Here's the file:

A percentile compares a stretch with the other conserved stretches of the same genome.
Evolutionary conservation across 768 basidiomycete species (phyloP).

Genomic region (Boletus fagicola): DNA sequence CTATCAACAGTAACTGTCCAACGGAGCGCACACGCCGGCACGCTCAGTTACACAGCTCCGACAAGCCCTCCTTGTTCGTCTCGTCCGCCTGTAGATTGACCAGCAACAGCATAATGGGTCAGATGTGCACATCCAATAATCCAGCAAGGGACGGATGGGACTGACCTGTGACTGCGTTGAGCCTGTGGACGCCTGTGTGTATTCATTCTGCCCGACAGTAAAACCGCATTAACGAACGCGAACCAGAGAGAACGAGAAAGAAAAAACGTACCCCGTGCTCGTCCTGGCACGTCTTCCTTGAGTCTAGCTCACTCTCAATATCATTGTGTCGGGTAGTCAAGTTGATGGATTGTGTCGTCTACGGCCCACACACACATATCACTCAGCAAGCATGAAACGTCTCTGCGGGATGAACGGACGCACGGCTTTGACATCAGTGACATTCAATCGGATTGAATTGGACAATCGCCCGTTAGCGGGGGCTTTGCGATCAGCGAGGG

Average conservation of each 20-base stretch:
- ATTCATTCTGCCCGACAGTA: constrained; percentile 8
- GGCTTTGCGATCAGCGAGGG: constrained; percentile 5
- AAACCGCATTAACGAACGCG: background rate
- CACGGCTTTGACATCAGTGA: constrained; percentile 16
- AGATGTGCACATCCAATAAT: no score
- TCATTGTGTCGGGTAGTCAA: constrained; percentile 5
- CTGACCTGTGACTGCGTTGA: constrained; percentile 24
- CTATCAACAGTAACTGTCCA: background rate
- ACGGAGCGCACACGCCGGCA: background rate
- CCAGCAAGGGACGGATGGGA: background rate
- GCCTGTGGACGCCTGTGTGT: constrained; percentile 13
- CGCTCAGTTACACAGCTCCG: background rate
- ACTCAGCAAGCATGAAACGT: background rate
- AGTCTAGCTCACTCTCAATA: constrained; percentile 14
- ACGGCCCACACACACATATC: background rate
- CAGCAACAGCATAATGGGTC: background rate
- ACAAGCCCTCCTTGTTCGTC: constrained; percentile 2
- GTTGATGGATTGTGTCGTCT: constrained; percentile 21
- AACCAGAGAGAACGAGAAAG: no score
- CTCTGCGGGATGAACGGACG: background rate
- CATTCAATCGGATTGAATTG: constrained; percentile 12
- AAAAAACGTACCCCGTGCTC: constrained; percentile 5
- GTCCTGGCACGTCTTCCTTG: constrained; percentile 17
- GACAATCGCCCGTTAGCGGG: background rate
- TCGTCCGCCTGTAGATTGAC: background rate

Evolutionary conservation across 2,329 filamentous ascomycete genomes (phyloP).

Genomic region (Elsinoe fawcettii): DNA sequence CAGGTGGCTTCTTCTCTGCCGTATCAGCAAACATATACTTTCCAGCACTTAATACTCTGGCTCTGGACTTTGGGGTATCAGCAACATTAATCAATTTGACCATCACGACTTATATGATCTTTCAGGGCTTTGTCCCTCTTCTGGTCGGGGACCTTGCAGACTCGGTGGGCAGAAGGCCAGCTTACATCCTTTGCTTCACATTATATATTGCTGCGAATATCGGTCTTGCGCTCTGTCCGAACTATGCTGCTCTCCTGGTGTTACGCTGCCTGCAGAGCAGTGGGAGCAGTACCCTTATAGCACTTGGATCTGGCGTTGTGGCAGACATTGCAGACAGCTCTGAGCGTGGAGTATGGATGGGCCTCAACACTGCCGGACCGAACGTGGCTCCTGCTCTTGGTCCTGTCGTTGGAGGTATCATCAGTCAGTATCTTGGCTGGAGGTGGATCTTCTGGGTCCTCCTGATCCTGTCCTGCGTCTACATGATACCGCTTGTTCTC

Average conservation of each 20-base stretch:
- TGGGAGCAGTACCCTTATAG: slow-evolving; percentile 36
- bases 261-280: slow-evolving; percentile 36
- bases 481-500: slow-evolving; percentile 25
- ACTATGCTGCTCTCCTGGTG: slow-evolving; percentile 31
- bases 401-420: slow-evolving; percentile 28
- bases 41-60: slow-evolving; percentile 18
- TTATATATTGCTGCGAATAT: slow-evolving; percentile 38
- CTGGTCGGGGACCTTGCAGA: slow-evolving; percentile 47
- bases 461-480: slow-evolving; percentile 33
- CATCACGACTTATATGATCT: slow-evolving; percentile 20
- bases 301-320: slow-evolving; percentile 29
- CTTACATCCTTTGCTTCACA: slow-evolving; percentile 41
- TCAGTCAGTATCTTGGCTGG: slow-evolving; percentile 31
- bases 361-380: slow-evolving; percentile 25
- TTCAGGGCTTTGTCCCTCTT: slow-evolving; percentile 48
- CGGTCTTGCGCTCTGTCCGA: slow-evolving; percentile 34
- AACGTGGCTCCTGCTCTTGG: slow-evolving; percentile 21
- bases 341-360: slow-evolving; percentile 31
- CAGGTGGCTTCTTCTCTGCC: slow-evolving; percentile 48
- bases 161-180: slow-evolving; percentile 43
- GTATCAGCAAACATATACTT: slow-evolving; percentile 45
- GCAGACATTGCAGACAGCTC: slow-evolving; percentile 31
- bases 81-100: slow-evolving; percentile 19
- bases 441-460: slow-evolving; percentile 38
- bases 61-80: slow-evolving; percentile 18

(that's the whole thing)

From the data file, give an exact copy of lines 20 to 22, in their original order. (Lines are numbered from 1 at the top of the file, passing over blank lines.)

- CAGCAACAGCATAATGGGTC: background rate
- ACAAGCCCTCCTTGTTCGTC: constrained; percentile 2
- GTTGATGGATTGTGTCGTCT: constrained; percentile 21